Q&A with Kim Hunt-Rao, Executive Director of Advancement

June 3, 2020 by Lucianna Ciccocioppo - A&S News

A life-long champion of education and its power to transform lives, Kim Hunt-Rao, former Vice-President of Corporate Donor Relations at United Way Toronto and now the Faculty of Arts & Science’s new Executive Director of Advancement, shares ideas and goals, her support for the U of T family — and a little-known secret

Why did you want to work at U of T?

The range and depth of scholarship at the Faculty of Arts & Science makes this role such an exciting one, and I was intrigued. From anthropology to artificial intelligence, interdisciplinary research collaboration across the arts, sciences and humanities creates a tremendous opportunity for groundbreaking research discoveries that reverberate around the world. I wanted to be a part of helping these amazing initiatives receive the support they need, while also helping to fuel the next generation of committed citizens through A&S teaching and learning.

I have watched U of T from afar for many years and have long been impressed by the loyalty and generosity of its alumni supporters, donors and friends. U of T always pushes the bar higher and higher in terms of donor support and unique partnerships. The Boundless Campaign set a new record with more than $2.6 billion raised — what a success story! And innovative partnerships, like those involved with the launch of the Schwartz Reisman Innovation Centre, define what is possible when private donors (whether individuals or corporations) and higher education come together with a transformative and visionary goal. It will be exciting to have the Faculty’s Impact Centre housed here — the synergies will be unlimited.

I am especially impressed with President Gertler’s focus on community connections.  As a research and teaching powerhouse, U of T has made a commitment to tackle really important issues, such as inequality, Indigenous rights and access to education, for those facing barriers in society. I believe U of T can truly make a substantive difference, not only in individual lives, but also in the broader community and around the globe.

Having been here for four months, what are your initial thoughts about the Faculty of Arts & Science?

It's remarkable, particularly in its commitment to students, faculty, staff and alumni in these unsettling times. And it’s very adaptable. Dean Melanie Woodin is a wonderful, engaging and caring leader. She moved swiftly with faculty and staff to transition the teaching, learning and business operations of the Faculty to remote and online alternatives to ensure continued student success. With the launch of the Online Learning Academy, it’s a transformative time here at Arts & Science, and it’s terrific to see the leadership leverage online teaching strengths with this new learning hub.

What are your goals for your first year leading Advancement?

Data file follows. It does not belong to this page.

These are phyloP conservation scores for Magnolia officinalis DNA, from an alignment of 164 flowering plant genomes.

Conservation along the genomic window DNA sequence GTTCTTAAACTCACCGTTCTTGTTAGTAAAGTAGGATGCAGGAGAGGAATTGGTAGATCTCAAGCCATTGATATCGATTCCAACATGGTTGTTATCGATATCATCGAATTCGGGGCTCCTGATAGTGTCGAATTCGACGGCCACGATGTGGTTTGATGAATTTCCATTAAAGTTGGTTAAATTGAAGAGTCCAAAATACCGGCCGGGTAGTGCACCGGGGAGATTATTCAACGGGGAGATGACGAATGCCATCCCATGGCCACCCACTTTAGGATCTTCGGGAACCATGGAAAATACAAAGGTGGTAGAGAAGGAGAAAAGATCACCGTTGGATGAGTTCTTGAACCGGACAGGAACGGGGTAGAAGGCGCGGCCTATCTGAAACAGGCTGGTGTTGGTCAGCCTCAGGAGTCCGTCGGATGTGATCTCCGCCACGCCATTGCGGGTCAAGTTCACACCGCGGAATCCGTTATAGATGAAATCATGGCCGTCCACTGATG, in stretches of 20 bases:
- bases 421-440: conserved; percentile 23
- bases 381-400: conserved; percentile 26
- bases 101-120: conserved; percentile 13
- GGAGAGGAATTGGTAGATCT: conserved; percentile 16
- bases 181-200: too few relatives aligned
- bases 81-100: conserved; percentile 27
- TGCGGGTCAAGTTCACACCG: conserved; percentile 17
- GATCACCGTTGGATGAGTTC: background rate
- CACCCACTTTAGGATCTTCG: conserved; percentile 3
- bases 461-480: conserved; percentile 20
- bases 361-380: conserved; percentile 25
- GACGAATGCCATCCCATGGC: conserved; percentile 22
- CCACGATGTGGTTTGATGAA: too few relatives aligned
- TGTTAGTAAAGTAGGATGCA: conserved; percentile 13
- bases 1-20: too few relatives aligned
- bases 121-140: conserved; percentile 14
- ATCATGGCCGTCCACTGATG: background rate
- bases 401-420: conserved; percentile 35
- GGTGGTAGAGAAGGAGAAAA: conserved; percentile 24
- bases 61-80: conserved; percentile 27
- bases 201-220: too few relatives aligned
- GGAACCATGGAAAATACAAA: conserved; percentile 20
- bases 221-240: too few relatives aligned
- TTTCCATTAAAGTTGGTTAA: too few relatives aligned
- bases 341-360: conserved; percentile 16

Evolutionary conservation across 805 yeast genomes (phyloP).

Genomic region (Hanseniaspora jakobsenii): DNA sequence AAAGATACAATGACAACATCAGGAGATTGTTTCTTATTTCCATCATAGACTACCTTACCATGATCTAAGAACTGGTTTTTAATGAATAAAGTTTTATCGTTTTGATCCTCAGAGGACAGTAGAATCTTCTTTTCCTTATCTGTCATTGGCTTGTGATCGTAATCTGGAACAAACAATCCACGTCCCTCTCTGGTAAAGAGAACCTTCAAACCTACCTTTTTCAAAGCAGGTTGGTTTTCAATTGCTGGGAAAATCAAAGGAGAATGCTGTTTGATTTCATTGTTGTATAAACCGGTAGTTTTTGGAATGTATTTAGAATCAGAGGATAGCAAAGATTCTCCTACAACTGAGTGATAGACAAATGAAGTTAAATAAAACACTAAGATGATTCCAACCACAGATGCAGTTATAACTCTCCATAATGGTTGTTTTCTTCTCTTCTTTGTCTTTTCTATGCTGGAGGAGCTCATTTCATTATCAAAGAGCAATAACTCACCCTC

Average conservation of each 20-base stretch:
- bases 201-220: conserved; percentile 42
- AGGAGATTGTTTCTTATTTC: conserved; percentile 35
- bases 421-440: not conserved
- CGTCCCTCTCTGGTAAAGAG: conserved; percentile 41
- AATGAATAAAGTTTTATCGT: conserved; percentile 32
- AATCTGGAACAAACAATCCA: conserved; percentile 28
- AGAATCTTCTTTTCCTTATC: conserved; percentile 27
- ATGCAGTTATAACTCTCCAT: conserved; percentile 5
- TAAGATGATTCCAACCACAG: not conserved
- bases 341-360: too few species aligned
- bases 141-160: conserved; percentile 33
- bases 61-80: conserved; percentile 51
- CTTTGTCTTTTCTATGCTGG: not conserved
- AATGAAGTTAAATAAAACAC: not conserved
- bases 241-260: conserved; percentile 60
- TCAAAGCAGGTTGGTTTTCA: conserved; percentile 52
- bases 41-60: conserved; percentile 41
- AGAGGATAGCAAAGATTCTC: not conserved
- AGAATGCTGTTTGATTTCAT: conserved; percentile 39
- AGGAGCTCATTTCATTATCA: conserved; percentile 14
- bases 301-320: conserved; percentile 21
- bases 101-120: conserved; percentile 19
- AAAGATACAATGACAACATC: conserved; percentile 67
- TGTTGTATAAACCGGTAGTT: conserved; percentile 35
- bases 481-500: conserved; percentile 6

I will build on the A&S priorities of continuing to improve the student experience, especially by supporting greater access to education and deepening student financial aid. I am also excited to lead support for outstanding and world-class research, such as in AI materials, and the renewal of A&S buildings, including a transformative new home for data science. I Iook forward to sharing the ambitious academic plan in the near future with the Arts & Science family. There are so many opportunities for alumni and friends to support and enable these phenomenal initiatives. Stay tuned!

How will A&S continue to stay connected with our alumni and donors?

The Advancement team and I are working hard to stay connected with our alumni, in alternate ways of course, to enable more of you to participate in our virtual mentorship programs, and to give back in support of COVID-19 related research and emergency bursaries. We’ve heard from so many alumni with offers to help, and we are so grateful, especially for the lovely and positive notes of encouragement many sent to our Class of 2020 students. We are engaging alumni as online mentors to current Arts & Science students and new graduates during these unprecedented times. Watch your inbox and follow us on Facebook and LinkedIn to hear about these opportunities as they are confirmed. We’re always brainstorming new ideas. If you think of something, do reach out to me.

What have you discovered as a hidden gem at A&S?

There are so many! It’s too hard for me to choose. One highlight of my first four months was welcoming Michael Sabia as the new Director of the Munk School of Global Affairs & Public Policy. A U of T alumnus and internationally renowned business, finance and public policy leader, Michael has had an illustrious career in both the private and public sectors. I am so thrilled for U of T and our students.

Any final thoughts to our alumni?

Thank you to those who have reached out to me. And to those whom I have not yet met, I would love to get to know you and to learn about your experiences at this great university. I am happy to help find ways to get you involved, so please don’t be a stranger. And please take care of one another. More than ever, community is so important for our mental and physical well-being.

A little-known fact about Kim Hunt-Rao?

As the daughter of an Ontario dairy farmer, I know how to milk cows.